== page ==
Rhapsody, usually, after dark, in the evening, in his laboring garments, made his return of work and received more. Whilst thus out, one evening, on business, in making a sudden turn of a corner, he came plump upon Mrs. Somebody and Alice! Rhapsody would have dashed down a cellar—into a shop—up an alley, or sunk through the footwalk, had any such opportunity offered, but there was none—he was there—beneath the flame of a street lamp, with the eagle eyes of all the party upon him! Cut off from retreat, he boldly faced the enemy!

He was going to a political caucus meeting in a noisy and turbulent ward—apprehended a disturbance—donned those shady habiliments, and the large green bag in his hand, that a—well, though it did not seem to contain such goods, was supposed, for the nonce, to contain his books and papers; documents he was likely to have use for at the caucus! Rhapsody got through—it was a tight shave; he dexterously declined accompanying the ladies home—they were rather queerly attired themselves, it occurred to Rhapsody; they made some excuse for their appearance, and so the maskers quit, even. Time passed on—Alice and Rhapsody had almost climaxed the preparatory negotiations of an hymenial conclusion, when another contretemps came to pass—it was the grand finale.

It was on a rather blustery night, that Rhapsody, in haste, sought the shop of his employer; he had work in hand which, being ordered done at a certain hour, for an anxious customer, he was in haste to deliver. His green bag under his arm, in rushed Rhapsody,—the servant of the customer was awaiting the arrival of the bottier and his master's boots. The shopman eagerly seized Rhapsody's verdant-colored satchel, and out came the boots, and which underwent many critical inspections, eliciting sundry professional remarks from the shopman, to our hero, Rhapsody, who, in his business matters had assumed, it appeared, the more humble name of Mr. Jones, in the shop. The customer's servant stood by the counter—fencing off a lady, further on—from immediate notice of Rhapsody. A side glance revealed sundry patterns or specimens of most elegantly-wrought slippers—the boss of the shop, and the lady, were apparently negotiating a trade, in these embroidered articles; the lady, now but a few feet from Rhapsody and the garrulous shopman, turned toward the poor fellow just as the shopman had stuffed more work into the green bag—their eyes met. Rhapsody felt an all-overish sensation peculiar to that experienced by an amateur in a shower bath, during his first douse, or the incipient criminal detected in his initiatory crime! Poor Rhapsody felt like fainting, while Miss Alice Somebody, without the nerve to gather up her work, or withstand a further test of the force of circumstances, precipitately left the store, her face red as scarlet, and her demeanor wild and incomprehensible, at least to all but Rhapsody.

       * * * * *

Rhapsody was at breakfast the next morning—a servant announced a gentleman in the parlor desirous of an interview with Mr. Rhapsody—it was granted, and soon Jones, the boot-maker, confronted the Rev. Mr. So-and-So. Though an inclination to smile played about the pleasant features of the reverend gentleman, he assumed to be severe upon what he called the duplicity of Mr. Rhapsody; and that gentleman patiently hearing the story out, quietly asked:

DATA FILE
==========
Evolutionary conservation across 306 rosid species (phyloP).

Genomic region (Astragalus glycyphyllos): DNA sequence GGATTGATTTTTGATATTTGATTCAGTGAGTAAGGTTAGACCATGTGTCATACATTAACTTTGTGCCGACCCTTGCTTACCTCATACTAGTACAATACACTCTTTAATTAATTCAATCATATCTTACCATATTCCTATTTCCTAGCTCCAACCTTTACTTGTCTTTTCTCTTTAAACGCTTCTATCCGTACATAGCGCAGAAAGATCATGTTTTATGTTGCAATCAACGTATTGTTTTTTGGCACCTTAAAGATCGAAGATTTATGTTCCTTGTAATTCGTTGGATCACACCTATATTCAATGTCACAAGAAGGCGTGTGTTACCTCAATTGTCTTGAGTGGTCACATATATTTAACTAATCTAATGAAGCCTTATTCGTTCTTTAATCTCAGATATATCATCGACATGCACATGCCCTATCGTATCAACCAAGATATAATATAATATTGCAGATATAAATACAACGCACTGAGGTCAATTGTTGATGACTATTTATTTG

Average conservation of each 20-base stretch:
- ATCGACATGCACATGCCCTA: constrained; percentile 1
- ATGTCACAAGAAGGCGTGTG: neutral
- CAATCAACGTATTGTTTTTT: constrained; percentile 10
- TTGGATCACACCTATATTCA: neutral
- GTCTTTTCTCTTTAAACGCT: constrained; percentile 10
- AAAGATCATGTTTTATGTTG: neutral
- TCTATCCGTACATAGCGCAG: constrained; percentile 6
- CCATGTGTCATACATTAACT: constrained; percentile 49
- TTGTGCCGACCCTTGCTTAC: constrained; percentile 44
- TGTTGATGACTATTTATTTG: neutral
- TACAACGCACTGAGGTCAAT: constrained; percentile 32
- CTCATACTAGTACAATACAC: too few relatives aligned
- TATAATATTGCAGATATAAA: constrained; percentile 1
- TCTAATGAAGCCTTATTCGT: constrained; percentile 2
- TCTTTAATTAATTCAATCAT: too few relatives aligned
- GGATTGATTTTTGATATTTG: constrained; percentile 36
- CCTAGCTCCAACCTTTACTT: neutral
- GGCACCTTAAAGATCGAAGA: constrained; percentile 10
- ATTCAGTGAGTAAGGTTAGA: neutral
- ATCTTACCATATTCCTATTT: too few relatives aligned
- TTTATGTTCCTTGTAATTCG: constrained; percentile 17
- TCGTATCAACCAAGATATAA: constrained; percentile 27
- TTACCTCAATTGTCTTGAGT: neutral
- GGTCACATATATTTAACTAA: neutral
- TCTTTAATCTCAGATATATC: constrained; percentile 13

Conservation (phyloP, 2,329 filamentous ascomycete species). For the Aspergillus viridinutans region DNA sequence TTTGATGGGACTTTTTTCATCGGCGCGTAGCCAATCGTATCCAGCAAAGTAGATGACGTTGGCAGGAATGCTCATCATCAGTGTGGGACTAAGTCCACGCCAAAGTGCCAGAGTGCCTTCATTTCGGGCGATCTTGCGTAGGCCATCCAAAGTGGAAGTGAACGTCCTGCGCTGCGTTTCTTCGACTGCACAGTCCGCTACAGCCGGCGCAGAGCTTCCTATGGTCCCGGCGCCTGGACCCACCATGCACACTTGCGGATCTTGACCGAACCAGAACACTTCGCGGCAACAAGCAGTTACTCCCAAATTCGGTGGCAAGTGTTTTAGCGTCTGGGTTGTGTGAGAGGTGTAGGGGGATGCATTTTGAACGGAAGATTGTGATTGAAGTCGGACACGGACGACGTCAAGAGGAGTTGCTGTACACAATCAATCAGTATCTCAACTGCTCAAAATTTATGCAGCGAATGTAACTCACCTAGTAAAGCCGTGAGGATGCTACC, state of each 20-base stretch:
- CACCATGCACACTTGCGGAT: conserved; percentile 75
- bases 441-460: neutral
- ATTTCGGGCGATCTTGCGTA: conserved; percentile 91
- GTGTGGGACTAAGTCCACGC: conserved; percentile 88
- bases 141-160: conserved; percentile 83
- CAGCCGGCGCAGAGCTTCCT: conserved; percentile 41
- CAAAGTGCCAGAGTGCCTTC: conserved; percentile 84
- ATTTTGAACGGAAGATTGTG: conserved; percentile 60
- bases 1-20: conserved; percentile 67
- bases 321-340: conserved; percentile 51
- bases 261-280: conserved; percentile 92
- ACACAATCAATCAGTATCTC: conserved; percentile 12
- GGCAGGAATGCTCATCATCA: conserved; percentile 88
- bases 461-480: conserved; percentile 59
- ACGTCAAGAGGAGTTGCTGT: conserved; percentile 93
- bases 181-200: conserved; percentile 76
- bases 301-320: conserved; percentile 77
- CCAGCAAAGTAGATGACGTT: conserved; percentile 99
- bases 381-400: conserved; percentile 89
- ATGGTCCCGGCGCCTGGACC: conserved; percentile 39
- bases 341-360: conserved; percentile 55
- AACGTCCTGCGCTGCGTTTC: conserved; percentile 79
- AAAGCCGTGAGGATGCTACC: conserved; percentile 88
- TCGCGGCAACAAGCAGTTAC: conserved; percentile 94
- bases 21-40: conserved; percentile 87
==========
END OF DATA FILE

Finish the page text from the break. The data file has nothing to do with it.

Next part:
“Are you, sir, here as an accuser—denouncer, or an ambassador of peace and good will?”

“The latter, sir, is my self-constituted mission,” said the reverend gentleman.

“Then,” said Rhapsody, “I am ready to make all necessary concessions—a clean breast of it, you may say. I am in a false position—struggling against public opinion—false pride—falsely, and yet honestly, working my way through the world. I am no more nor less, nominally, than Jones, the boot-maker. Now,” continued Rhapsody, “if a false purpose covers not a false heart also, I can yet be happy in the affections of Miss Somebody, and she in mine. For those who can battle as we have, against the common chances of indigence, upright and alone in our integrity, may surely yet win greater rewards by mutual consolation and support, our fortunes joined.”

“I have not been mistaken, then, sir,” said the reverend gentleman, “in your character, if I was in your occupation; and you may rely upon my friendly service in an amicable and definite arrangement of this very delicate matter.”

       * * * * *

When General Harrison took the “chair of state,” our friend Rhapsody was reinstated in his place, occupied years before, and by fortuitous circumstances he got still higher—an appointment of trust connected with a handsome salary; so that Jones, the boot-maker, was enabled to re-enter the Somebodies into the gay and fluctuating society at the national capital, from which they had been so unceremoniously driven by the death of the husband and father. Mrs. Somebody, that was, however, is now a much older and much wiser person, the wife of our ministerial friend, who vouches the difficulty he had in overcoming Mrs. Somebody's repugnance to leather—and for sundry quibbles—yea, strong arguments against any blood of hers ever uniting with the fates and fortunes of a boot-maker; with what propriety, her experience has long since taught her. Alice is the happiest of women, mother of many fine children, the wife of a man poverty could not corrupt, if public opinion forced him to mask the means that gave him bread. Rhapsody is no longer a politician, or office-holder, but engaged in lucrative pursuits that yield comfort and position in society. To relate the trials, courtship and marriage of “Jones, the boot-maker,” is one of our friend Rhapsody's standing jokes, to friends at the fireside and dinner table; but that such a safe and happy tableau would again befall parties so circumstanced, is a very material question; and the moral of our story, being rather complex, though very definite, we leave to society, and you, reader, to determine.